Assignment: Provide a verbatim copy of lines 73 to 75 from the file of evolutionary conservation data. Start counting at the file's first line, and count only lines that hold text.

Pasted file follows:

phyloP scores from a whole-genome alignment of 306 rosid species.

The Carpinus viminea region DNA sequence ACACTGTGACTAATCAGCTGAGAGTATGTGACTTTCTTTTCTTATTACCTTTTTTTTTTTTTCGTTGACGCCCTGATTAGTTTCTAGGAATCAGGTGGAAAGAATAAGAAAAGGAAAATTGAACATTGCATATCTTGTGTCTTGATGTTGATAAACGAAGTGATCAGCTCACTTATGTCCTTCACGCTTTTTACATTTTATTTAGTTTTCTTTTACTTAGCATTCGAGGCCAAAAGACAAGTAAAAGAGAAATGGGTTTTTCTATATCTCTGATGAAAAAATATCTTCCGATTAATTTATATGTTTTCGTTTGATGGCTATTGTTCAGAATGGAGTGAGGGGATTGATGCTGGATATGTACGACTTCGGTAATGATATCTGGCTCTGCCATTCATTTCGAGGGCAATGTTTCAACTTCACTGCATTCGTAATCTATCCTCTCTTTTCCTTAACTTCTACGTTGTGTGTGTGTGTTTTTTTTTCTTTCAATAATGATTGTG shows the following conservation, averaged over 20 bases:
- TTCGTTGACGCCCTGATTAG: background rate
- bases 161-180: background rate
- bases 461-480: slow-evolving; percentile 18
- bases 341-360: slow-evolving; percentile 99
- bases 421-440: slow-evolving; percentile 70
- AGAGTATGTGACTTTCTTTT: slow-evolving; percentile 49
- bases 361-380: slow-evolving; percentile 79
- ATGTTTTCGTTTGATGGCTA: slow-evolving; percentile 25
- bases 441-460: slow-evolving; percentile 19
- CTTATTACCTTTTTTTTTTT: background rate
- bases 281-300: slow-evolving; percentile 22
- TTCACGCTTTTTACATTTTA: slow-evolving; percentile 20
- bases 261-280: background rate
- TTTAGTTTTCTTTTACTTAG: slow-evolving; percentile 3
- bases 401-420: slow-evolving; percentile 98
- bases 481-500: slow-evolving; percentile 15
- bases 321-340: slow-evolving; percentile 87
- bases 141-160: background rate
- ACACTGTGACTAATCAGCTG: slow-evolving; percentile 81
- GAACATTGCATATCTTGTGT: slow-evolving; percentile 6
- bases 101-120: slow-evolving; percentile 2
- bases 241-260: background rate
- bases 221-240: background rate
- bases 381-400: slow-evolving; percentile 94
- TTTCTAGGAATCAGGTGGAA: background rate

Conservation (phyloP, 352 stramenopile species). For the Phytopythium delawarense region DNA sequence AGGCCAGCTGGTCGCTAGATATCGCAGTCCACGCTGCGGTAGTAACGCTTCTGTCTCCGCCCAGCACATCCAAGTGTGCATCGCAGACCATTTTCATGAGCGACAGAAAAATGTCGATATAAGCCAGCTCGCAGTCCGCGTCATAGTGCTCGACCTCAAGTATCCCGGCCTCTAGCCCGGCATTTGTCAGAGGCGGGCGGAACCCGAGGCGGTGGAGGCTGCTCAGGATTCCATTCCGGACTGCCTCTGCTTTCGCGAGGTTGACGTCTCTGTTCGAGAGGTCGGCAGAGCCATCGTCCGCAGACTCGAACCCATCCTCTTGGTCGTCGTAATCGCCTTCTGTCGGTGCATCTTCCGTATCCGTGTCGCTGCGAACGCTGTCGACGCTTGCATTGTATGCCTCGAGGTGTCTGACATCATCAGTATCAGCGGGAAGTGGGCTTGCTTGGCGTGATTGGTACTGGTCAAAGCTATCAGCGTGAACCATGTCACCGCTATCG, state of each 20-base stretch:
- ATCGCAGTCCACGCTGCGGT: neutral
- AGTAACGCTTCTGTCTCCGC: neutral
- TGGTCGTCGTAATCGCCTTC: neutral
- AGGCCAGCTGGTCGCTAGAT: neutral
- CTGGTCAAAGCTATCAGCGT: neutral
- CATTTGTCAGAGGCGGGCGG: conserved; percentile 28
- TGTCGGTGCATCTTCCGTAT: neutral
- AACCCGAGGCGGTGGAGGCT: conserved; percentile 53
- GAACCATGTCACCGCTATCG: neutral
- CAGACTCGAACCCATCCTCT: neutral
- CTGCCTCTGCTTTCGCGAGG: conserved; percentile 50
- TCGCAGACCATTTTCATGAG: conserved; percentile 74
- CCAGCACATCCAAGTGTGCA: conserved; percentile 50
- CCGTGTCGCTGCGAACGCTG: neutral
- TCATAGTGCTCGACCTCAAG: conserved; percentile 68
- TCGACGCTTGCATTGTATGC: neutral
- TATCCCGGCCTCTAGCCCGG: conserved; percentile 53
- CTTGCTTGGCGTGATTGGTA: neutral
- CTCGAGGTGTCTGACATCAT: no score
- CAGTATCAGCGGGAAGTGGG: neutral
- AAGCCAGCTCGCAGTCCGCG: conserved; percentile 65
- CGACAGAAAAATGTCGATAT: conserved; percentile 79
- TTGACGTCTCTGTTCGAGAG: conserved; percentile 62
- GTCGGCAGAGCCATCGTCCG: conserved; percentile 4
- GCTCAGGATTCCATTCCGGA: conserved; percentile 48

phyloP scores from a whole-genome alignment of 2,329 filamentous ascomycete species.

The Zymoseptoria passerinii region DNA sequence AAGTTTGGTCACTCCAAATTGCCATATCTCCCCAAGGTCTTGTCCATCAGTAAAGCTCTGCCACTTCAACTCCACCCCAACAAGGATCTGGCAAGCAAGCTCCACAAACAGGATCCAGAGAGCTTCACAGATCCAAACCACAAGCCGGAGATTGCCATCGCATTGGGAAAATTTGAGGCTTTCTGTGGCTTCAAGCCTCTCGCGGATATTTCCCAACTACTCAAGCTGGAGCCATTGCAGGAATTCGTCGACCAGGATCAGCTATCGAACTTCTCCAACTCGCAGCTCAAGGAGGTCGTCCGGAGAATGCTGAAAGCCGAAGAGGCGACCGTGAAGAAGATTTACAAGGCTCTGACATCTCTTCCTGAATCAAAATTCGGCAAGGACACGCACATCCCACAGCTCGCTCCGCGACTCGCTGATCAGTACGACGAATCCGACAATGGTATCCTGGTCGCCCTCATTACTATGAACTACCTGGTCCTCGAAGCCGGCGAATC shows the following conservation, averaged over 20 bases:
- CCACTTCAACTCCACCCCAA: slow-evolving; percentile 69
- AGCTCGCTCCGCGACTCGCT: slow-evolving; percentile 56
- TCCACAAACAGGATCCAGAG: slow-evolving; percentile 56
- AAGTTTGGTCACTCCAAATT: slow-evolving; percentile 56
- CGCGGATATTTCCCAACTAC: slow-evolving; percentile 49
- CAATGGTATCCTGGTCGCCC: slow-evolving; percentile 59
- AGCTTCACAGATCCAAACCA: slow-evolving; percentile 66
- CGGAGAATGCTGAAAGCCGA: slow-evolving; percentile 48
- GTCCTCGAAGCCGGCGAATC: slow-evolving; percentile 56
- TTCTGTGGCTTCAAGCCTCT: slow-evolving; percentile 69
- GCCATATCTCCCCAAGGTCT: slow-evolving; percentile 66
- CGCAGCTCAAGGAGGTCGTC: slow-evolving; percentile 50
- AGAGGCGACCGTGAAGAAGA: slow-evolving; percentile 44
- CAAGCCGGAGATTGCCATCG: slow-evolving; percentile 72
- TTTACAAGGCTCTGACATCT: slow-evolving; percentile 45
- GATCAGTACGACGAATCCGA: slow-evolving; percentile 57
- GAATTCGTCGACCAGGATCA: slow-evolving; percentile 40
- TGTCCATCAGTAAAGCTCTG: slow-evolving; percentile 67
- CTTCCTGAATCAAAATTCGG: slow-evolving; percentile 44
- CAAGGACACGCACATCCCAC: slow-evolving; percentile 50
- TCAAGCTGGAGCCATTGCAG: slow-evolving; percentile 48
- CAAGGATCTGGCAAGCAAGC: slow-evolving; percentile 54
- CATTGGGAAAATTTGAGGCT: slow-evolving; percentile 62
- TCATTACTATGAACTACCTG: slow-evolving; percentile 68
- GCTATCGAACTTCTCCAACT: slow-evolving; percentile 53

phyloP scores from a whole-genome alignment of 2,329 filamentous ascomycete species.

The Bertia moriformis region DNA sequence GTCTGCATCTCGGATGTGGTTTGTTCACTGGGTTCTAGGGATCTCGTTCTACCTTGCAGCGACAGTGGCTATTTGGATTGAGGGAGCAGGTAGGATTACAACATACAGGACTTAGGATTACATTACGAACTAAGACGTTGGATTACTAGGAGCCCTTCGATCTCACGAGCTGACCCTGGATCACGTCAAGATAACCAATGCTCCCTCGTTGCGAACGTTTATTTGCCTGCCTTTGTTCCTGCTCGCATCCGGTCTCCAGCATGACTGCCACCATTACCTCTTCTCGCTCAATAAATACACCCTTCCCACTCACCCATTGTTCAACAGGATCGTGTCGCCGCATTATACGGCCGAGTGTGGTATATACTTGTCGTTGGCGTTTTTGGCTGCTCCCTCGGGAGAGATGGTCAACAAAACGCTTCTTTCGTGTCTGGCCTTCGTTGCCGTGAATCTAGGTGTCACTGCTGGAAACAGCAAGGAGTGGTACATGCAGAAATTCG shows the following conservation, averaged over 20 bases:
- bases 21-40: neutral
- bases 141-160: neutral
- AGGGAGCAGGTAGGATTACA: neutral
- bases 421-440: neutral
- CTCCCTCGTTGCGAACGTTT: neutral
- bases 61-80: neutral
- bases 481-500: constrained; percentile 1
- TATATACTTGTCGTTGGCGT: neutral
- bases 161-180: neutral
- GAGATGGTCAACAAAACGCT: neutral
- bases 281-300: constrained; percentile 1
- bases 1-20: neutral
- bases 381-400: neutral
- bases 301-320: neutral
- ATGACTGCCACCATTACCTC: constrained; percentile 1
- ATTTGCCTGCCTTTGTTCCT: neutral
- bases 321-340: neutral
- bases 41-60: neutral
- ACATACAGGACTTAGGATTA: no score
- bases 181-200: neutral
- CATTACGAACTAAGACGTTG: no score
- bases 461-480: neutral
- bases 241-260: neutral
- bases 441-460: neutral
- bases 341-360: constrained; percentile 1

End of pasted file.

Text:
- TGTCCATCAGTAAAGCTCTG: slow-evolving; percentile 67
- CTTCCTGAATCAAAATTCGG: slow-evolving; percentile 44
- CAAGGACACGCACATCCCAC: slow-evolving; percentile 50